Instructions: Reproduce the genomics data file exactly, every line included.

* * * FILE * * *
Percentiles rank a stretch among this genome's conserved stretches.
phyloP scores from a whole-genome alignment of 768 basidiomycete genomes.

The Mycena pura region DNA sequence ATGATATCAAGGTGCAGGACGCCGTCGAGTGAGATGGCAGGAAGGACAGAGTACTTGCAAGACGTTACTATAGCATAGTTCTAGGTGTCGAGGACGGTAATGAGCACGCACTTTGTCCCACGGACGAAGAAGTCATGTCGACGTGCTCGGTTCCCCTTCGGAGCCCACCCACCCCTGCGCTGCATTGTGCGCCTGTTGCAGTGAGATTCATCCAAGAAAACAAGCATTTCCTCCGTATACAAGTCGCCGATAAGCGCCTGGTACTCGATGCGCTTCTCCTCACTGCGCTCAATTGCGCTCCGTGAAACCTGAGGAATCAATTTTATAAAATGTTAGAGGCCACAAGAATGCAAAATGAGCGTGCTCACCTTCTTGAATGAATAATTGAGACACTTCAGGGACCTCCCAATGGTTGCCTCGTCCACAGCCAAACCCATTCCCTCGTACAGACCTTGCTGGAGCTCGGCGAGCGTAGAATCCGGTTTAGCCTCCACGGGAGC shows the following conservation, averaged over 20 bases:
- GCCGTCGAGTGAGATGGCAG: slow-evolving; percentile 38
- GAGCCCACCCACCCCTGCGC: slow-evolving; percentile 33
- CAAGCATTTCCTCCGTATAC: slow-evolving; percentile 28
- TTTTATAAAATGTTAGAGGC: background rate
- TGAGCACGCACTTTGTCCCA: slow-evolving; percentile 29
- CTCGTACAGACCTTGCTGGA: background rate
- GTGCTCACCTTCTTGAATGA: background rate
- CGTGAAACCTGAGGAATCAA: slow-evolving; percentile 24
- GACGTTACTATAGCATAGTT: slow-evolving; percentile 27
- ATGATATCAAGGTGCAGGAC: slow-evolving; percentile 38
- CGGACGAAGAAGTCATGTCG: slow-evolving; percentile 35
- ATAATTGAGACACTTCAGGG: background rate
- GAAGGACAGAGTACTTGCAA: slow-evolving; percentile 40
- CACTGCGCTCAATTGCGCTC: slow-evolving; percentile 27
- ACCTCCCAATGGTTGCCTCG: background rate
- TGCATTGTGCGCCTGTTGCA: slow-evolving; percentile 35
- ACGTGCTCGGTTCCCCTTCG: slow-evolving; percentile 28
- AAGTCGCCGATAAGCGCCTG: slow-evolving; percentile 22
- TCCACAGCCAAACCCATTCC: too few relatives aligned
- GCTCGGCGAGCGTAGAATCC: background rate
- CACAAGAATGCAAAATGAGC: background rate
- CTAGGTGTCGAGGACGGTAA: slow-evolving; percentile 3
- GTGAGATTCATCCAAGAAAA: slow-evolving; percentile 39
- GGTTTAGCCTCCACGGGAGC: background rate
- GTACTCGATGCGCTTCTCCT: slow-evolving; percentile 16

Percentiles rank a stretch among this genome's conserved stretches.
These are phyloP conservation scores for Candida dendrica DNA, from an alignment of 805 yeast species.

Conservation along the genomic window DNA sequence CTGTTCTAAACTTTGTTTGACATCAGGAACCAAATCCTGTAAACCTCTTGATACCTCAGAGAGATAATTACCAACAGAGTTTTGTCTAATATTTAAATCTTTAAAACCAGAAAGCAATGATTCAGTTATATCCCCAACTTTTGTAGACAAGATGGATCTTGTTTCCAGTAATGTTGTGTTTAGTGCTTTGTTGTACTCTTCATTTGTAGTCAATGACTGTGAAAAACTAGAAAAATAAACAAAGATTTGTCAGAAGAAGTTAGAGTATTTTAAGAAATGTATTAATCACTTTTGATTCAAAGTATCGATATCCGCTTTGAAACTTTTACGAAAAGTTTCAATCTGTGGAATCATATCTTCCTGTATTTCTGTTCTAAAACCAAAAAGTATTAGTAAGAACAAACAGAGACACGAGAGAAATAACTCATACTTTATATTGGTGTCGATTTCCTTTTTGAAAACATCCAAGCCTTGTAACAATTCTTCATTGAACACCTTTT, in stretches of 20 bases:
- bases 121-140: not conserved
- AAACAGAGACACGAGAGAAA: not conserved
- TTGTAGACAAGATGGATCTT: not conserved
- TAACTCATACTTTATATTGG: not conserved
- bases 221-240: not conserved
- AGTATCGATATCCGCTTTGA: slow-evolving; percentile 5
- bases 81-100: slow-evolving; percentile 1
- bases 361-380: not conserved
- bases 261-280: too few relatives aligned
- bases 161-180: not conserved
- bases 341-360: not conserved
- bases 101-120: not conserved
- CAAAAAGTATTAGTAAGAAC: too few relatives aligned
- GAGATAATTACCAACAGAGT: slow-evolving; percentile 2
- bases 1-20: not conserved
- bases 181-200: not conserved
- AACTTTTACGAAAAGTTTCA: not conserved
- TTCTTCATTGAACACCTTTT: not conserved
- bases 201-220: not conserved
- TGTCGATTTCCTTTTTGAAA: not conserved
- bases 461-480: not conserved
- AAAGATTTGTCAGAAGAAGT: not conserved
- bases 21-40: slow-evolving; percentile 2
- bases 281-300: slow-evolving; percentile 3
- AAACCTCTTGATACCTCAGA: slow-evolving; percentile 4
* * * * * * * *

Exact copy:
Percentiles rank a stretch among this genome's conserved stretches.
phyloP scores from a whole-genome alignment of 768 basidiomycete genomes.

The Mycena pura region DNA sequence ATGATATCAAGGTGCAGGACGCCGTCGAGTGAGATGGCAGGAAGGACAGAGTACTTGCAAGACGTTACTATAGCATAGTTCTAGGTGTCGAGGACGGTAATGAGCACGCACTTTGTCCCACGGACGAAGAAGTCATGTCGACGTGCTCGGTTCCCCTTCGGAGCCCACCCACCCCTGCGCTGCATTGTGCGCCTGTTGCAGTGAGATTCATCCAAGAAAACAAGCATTTCCTCCGTATACAAGTCGCCGATAAGCGCCTGGTACTCGATGCGCTTCTCCTCACTGCGCTCAATTGCGCTCCGTGAAACCTGAGGAATCAATTTTATAAAATGTTAGAGGCCACAAGAATGCAAAATGAGCGTGCTCACCTTCTTGAATGAATAATTGAGACACTTCAGGGACCTCCCAATGGTTGCCTCGTCCACAGCCAAACCCATTCCCTCGTACAGACCTTGCTGGAGCTCGGCGAGCGTAGAATCCGGTTTAGCCTCCACGGGAGC shows the following conservation, averaged over 20 bases:
- GCCGTCGAGTGAGATGGCAG: slow-evolving; percentile 38
- GAGCCCACCCACCCCTGCGC: slow-evolving; percentile 33
- CAAGCATTTCCTCCGTATAC: slow-evolving; percentile 28
- TTTTATAAAATGTTAGAGGC: background rate
- TGAGCACGCACTTTGTCCCA: slow-evolving; percentile 29
- CTCGTACAGACCTTGCTGGA: background rate
- GTGCTCACCTTCTTGAATGA: background rate
- CGTGAAACCTGAGGAATCAA: slow-evolving; percentile 24
- GACGTTACTATAGCATAGTT: slow-evolving; percentile 27
- ATGATATCAAGGTGCAGGAC: slow-evolving; percentile 38
- CGGACGAAGAAGTCATGTCG: slow-evolving; percentile 35
- ATAATTGAGACACTTCAGGG: background rate
- GAAGGACAGAGTACTTGCAA: slow-evolving; percentile 40
- CACTGCGCTCAATTGCGCTC: slow-evolving; percentile 27
- ACCTCCCAATGGTTGCCTCG: background rate
- TGCATTGTGCGCCTGTTGCA: slow-evolving; percentile 35
- ACGTGCTCGGTTCCCCTTCG: slow-evolving; percentile 28
- AAGTCGCCGATAAGCGCCTG: slow-evolving; percentile 22
- TCCACAGCCAAACCCATTCC: too few relatives aligned
- GCTCGGCGAGCGTAGAATCC: background rate
- CACAAGAATGCAAAATGAGC: background rate
- CTAGGTGTCGAGGACGGTAA: slow-evolving; percentile 3
- GTGAGATTCATCCAAGAAAA: slow-evolving; percentile 39
- GGTTTAGCCTCCACGGGAGC: background rate
- GTACTCGATGCGCTTCTCCT: slow-evolving; percentile 16

Percentiles rank a stretch among this genome's conserved stretches.
These are phyloP conservation scores for Candida dendrica DNA, from an alignment of 805 yeast species.

Conservation along the genomic window DNA sequence CTGTTCTAAACTTTGTTTGACATCAGGAACCAAATCCTGTAAACCTCTTGATACCTCAGAGAGATAATTACCAACAGAGTTTTGTCTAATATTTAAATCTTTAAAACCAGAAAGCAATGATTCAGTTATATCCCCAACTTTTGTAGACAAGATGGATCTTGTTTCCAGTAATGTTGTGTTTAGTGCTTTGTTGTACTCTTCATTTGTAGTCAATGACTGTGAAAAACTAGAAAAATAAACAAAGATTTGTCAGAAGAAGTTAGAGTATTTTAAGAAATGTATTAATCACTTTTGATTCAAAGTATCGATATCCGCTTTGAAACTTTTACGAAAAGTTTCAATCTGTGGAATCATATCTTCCTGTATTTCTGTTCTAAAACCAAAAAGTATTAGTAAGAACAAACAGAGACACGAGAGAAATAACTCATACTTTATATTGGTGTCGATTTCCTTTTTGAAAACATCCAAGCCTTGTAACAATTCTTCATTGAACACCTTTT, in stretches of 20 bases:
- bases 121-140: not conserved
- AAACAGAGACACGAGAGAAA: not conserved
- TTGTAGACAAGATGGATCTT: not conserved
- TAACTCATACTTTATATTGG: not conserved
- bases 221-240: not conserved
- AGTATCGATATCCGCTTTGA: slow-evolving; percentile 5
- bases 81-100: slow-evolving; percentile 1
- bases 361-380: not conserved
- bases 261-280: too few relatives aligned
- bases 161-180: not conserved
- bases 341-360: not conserved
- bases 101-120: not conserved
- CAAAAAGTATTAGTAAGAAC: too few relatives aligned
- GAGATAATTACCAACAGAGT: slow-evolving; percentile 2
- bases 1-20: not conserved
- bases 181-200: not conserved
- AACTTTTACGAAAAGTTTCA: not conserved
- TTCTTCATTGAACACCTTTT: not conserved
- bases 201-220: not conserved
- TGTCGATTTCCTTTTTGAAA: not conserved
- bases 461-480: not conserved
- AAAGATTTGTCAGAAGAAGT: not conserved
- bases 21-40: slow-evolving; percentile 2
- bases 281-300: slow-evolving; percentile 3
- AAACCTCTTGATACCTCAGA: slow-evolving; percentile 4